This story was originally published by Canary Media.
On Gustavo Ajche’s busiest shifts, he can deliver takeout dinners and groceries to two dozen doorsteps across New York City. Riding a sturdy bicycle with fat tires, he zips beneath Manhattan’s soaring buildings, propelled by his two feet and the lithium-ion battery attached to the bike’s frame. The extra juice enables him to cover more ground in a job that is only growing more physically demanding as home deliveries surge.
“Sometimes for a delivery, you have to travel 30 blocks away, 50 blocks away,” Ajche says on a rainy afternoon in late August, during a pause between orders for the delivery apps DoorDash and Grubhub. “Using a regular bike before was really, really hard. These e-bikes make it a lot easier for us.”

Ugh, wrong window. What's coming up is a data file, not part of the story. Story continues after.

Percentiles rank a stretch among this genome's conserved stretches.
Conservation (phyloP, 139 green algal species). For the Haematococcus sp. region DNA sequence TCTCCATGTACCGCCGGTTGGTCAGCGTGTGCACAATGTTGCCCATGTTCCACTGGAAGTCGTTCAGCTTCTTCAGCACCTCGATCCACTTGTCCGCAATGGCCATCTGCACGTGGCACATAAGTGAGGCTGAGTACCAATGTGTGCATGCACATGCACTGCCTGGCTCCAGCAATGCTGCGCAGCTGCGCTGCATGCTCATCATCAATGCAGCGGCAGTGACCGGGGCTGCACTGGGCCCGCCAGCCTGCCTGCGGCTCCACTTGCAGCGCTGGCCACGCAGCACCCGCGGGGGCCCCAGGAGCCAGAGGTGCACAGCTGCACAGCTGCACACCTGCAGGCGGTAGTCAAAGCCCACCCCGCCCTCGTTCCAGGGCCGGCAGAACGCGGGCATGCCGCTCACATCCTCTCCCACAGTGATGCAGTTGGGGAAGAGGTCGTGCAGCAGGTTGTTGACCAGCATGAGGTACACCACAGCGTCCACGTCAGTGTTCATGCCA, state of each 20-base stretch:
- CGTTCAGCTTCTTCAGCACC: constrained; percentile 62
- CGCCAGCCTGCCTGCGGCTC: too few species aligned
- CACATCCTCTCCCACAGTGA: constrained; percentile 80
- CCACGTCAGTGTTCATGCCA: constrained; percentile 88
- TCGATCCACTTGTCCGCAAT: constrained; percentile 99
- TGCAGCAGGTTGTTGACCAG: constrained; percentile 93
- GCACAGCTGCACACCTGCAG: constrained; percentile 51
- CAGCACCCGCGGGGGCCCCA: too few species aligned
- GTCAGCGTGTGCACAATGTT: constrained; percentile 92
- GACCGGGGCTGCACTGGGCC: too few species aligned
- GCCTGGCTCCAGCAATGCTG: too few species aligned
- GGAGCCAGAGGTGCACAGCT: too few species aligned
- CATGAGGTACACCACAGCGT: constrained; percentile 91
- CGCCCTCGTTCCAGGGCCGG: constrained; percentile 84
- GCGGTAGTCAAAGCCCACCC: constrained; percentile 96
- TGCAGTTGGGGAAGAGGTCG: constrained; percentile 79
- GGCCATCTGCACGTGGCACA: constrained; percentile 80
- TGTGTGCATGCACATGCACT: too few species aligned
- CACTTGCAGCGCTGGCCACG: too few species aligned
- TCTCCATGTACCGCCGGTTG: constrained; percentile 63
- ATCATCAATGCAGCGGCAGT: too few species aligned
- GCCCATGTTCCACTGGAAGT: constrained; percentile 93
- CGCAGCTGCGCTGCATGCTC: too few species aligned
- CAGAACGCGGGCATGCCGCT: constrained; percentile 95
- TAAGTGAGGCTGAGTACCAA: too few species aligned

Ajche is the founder of Los Deliveristas Unidos, a collective of app delivery workers who advocate for better working conditions. Some 65,000 people now ferry food, medications, bottles of wine, and clothing through the city’s crowded streets. Like Ajche, the vast majority of couriers rely on two-wheeled transportation — and, increasingly, battery power — to perform their gig work.Read more